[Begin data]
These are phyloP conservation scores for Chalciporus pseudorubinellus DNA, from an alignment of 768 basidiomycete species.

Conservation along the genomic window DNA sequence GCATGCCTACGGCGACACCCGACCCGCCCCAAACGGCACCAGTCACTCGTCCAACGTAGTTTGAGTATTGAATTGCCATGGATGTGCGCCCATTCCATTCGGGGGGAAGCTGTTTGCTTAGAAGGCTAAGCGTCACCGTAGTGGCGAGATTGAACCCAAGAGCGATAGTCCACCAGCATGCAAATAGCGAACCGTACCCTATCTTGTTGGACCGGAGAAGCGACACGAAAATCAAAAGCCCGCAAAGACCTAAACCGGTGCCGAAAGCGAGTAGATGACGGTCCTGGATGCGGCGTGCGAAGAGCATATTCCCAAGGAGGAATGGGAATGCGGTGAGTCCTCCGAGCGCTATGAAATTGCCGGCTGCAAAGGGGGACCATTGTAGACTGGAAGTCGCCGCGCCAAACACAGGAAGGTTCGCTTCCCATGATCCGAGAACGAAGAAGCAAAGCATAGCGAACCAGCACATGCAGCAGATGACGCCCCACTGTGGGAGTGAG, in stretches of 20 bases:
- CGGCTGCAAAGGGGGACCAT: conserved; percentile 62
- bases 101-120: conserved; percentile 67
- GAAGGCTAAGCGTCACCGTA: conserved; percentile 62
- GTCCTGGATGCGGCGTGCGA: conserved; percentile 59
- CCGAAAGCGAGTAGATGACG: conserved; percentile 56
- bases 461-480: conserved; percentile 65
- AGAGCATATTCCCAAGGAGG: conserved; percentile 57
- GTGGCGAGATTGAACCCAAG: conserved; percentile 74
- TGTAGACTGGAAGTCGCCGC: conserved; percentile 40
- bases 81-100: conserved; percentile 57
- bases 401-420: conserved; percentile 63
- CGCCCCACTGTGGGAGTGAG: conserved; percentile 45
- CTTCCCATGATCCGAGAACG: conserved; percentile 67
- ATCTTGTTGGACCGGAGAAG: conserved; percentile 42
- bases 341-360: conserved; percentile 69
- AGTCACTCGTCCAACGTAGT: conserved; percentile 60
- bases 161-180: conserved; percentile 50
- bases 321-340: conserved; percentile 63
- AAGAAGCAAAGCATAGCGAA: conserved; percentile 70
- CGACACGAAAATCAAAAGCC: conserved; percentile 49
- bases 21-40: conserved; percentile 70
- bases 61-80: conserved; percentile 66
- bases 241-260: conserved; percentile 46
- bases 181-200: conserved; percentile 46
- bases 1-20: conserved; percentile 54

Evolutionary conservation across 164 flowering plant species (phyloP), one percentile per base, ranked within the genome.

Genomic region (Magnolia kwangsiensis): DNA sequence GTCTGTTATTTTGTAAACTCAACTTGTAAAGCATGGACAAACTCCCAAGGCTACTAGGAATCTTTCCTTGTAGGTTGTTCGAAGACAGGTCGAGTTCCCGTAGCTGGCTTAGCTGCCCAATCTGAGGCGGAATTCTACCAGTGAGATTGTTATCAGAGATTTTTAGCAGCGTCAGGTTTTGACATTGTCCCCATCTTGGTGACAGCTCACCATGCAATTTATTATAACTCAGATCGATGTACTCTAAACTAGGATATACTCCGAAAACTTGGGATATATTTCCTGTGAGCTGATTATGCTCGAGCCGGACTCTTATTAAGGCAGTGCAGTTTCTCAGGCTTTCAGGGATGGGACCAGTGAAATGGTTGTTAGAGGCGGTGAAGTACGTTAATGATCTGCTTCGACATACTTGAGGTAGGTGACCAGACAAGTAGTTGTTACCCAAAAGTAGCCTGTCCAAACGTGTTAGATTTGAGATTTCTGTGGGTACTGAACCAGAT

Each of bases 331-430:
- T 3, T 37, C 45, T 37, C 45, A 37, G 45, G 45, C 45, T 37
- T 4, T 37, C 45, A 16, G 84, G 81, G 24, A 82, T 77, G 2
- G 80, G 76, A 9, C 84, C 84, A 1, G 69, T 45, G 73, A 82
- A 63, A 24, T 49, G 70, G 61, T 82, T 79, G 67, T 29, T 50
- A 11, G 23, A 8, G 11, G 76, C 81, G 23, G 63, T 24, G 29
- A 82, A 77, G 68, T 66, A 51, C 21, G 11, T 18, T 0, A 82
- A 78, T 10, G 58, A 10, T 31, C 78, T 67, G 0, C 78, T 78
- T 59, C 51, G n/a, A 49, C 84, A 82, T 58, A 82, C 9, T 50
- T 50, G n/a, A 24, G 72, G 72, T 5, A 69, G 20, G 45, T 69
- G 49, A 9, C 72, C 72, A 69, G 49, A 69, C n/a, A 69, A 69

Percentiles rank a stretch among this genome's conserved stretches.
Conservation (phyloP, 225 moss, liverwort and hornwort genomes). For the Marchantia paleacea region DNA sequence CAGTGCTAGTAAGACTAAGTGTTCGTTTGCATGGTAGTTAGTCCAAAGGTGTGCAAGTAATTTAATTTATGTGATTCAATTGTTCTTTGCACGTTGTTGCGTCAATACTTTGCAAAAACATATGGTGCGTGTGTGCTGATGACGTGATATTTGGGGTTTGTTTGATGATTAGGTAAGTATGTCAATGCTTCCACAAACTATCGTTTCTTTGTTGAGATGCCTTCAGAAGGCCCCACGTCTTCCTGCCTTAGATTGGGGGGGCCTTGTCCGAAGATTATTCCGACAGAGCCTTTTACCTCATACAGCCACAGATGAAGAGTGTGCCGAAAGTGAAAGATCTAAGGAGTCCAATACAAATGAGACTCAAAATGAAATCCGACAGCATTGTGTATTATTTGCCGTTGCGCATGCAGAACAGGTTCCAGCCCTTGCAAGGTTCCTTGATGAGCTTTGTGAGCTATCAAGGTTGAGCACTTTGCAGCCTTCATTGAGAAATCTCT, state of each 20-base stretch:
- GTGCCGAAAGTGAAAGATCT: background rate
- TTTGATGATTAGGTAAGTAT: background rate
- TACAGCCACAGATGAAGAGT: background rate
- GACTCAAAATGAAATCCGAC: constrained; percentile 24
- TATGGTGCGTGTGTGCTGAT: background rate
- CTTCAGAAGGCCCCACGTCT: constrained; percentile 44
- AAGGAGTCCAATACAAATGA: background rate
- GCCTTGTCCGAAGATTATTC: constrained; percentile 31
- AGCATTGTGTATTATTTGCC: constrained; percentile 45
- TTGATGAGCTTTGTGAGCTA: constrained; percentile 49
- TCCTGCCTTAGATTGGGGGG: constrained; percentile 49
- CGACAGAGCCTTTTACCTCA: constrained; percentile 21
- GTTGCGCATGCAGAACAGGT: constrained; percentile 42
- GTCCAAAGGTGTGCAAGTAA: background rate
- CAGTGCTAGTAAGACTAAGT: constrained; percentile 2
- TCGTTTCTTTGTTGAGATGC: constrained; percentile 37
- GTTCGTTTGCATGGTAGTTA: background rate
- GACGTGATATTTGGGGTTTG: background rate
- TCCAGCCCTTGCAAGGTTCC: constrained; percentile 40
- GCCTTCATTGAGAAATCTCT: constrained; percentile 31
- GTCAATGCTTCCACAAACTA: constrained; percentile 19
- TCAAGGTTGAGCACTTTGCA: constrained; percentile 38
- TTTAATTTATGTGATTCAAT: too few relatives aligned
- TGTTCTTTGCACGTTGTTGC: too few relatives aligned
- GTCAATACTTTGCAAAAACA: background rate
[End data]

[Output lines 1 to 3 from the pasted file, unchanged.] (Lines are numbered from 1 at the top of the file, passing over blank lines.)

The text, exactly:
These are phyloP conservation scores for Chalciporus pseudorubinellus DNA, from an alignment of 768 basidiomycete species.

Conservation along the genomic window DNA sequence GCATGCCTACGGCGACACCCGACCCGCCCCAAACGGCACCAGTCACTCGTCCAACGTAGTTTGAGTATTGAATTGCCATGGATGTGCGCCCATTCCATTCGGGGGGAAGCTGTTTGCTTAGAAGGCTAAGCGTCACCGTAGTGGCGAGATTGAACCCAAGAGCGATAGTCCACCAGCATGCAAATAGCGAACCGTACCCTATCTTGTTGGACCGGAGAAGCGACACGAAAATCAAAAGCCCGCAAAGACCTAAACCGGTGCCGAAAGCGAGTAGATGACGGTCCTGGATGCGGCGTGCGAAGAGCATATTCCCAAGGAGGAATGGGAATGCGGTGAGTCCTCCGAGCGCTATGAAATTGCCGGCTGCAAAGGGGGACCATTGTAGACTGGAAGTCGCCGCGCCAAACACAGGAAGGTTCGCTTCCCATGATCCGAGAACGAAGAAGCAAAGCATAGCGAACCAGCACATGCAGCAGATGACGCCCCACTGTGGGAGTGAG, in stretches of 20 bases:
- CGGCTGCAAAGGGGGACCAT: conserved; percentile 62